Clear policy, clearly communicated can avoid confrontations

As we approach November mid-term elections, heated political discussions in the workplace may be difficult to avoid, if you do not have a clear policy in place.  On a daily basis, via the Internet, social networking and traditional media channels, we are confronted with examples of everyday citizens freely voicing their opinions more than ever before.

Political discussions have long been considered inappropriate in the workplace; however, that could be changing. A study by the American Management Association, published prior to the last presidential election, found employees have mixed feelings about sharing political views in the workplace.

Of those surveyed, 39 percent said they are comfortable discussing their political views with colleagues, while 35 percent said they are uncomfortable, and 25 percent of respondents said they were neutral on the issue.

The discussion of politics in the workplace can vary greatly from company to company. Many employers have found that casual political conversations in the office are not completely off limits, as long as the discussions remain calm and everyone’s views are respected.

Employers or managers should not request information about an employee's political affiliation or the way they voted, nor can they threaten employees, fire them or take disciplinary action against employees because they exercise their right to vote or because of the way the employees voted. Public employers must pay close attention to First Amendment protections that may apply to employee speech.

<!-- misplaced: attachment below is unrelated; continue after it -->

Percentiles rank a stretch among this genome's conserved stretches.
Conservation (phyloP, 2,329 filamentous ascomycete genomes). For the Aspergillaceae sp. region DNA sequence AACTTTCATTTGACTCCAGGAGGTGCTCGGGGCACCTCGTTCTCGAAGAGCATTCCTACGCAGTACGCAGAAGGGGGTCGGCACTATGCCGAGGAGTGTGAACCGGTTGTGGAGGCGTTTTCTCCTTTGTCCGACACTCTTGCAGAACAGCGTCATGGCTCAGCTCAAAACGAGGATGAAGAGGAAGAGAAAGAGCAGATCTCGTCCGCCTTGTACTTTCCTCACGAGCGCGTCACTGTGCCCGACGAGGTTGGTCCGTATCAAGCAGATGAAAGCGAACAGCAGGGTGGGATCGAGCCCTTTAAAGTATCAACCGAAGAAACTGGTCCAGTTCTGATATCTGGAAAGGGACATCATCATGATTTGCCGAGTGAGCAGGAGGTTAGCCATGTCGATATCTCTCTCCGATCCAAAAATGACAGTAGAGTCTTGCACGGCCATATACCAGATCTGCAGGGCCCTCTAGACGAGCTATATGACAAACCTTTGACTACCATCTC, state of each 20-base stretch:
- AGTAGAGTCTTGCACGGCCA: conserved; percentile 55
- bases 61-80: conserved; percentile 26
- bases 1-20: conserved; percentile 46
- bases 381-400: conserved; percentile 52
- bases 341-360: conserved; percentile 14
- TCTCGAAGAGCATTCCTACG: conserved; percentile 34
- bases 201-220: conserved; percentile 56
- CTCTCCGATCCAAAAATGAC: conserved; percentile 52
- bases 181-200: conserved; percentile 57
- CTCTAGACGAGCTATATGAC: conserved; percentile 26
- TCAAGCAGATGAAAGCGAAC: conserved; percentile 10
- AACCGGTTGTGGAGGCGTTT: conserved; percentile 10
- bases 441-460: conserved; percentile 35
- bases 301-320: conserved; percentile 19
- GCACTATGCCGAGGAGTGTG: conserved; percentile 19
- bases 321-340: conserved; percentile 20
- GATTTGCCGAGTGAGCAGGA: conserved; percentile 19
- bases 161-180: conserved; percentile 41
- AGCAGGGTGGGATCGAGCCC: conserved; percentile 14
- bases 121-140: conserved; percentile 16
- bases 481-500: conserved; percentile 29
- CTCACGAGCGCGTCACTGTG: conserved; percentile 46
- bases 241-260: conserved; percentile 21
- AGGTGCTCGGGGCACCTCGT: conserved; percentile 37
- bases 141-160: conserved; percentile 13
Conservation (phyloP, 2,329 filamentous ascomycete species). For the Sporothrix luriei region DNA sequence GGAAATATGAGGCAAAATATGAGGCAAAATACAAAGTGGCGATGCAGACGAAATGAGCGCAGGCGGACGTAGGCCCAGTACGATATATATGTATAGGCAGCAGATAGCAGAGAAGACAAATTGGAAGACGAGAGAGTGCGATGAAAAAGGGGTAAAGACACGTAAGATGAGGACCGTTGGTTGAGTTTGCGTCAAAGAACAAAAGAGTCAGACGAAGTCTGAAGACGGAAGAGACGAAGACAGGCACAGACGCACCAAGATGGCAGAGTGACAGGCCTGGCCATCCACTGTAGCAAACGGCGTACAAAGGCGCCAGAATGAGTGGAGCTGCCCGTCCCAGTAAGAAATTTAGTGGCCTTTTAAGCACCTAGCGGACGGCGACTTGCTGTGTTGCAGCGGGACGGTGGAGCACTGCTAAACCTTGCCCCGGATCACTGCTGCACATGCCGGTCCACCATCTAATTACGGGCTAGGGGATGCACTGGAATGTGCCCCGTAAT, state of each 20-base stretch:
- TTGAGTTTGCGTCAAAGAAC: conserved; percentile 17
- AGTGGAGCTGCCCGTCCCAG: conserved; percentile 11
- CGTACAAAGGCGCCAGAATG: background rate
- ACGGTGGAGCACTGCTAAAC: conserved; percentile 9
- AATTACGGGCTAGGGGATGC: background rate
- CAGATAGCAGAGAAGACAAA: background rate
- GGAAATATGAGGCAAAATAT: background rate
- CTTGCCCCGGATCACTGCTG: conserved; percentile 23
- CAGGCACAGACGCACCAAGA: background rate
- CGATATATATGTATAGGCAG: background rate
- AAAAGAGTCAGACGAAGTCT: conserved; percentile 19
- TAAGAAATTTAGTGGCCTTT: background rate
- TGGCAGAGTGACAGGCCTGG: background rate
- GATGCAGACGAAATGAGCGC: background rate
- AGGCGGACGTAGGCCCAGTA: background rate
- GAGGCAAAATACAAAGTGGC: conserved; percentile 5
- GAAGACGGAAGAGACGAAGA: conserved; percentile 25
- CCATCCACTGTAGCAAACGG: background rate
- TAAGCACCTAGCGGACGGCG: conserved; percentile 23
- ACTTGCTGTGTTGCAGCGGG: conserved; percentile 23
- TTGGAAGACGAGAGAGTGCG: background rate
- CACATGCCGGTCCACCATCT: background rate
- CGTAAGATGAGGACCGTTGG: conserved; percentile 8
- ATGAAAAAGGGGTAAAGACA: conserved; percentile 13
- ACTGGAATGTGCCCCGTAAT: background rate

When it comes to campaigning for a particular candidate, the law does not generally prohibit companies from adopting policies restricting the solicitation and distribution of non-work-related activities in the office, including political campaigning.

Problems tend to arise when employees are unsure about what the policy states they can or cannot do. Employers should make the policy clear and provide regular reminders to employees.  Once a policy is enacted, it should be consistent, and all employees must follow the same guidelines.

Tips for managing political discussions in the workplace include:

Communicate the company policy on political discussions. Clear rules that are understood and accepted by all employees will go a long way toward minimizing disputes.

Train management on how to handle the situation if they observe inappropriate discussions or conduct.  Supervisors should respond quickly by investigating any employee complaints and approach the problem in the same manner as any other potentially negative situation.

Businesses should avoid taking a monolithic stance on a candidate or political party.  Doing so could alienate a customer base and employees who do not share that same view. In most cases, embracing diversity, including political diversity, strengthens the organization; therefore, allowing the development of connections in various political communities can benefit the company.

Wearing or displaying political paraphernalia in the office can have negative implications depending on how the business operates.  If an employee has contact with customers or clients, management might want to consider developing a policy prohibiting political gear. Employees who interact with clients or even third-party vendors are the face of the company and should be careful not to offend others.

No matter the industry, it is likely political discussions will take place in the office at one time or another. Employers must remember to support diversity and inclusion of all views, while at the same time respecting employees’ boundaries and enforcing policies fairly and equally.


Diana Gregory is a senior HR specialist for Administaff (NYSE:  ASF), the nation’s leading professional employer organization. The company operates 51 sales offices in 24 major markets.  For more information about Administaff, call 800-465-3800 or visit http://www.administaff.com.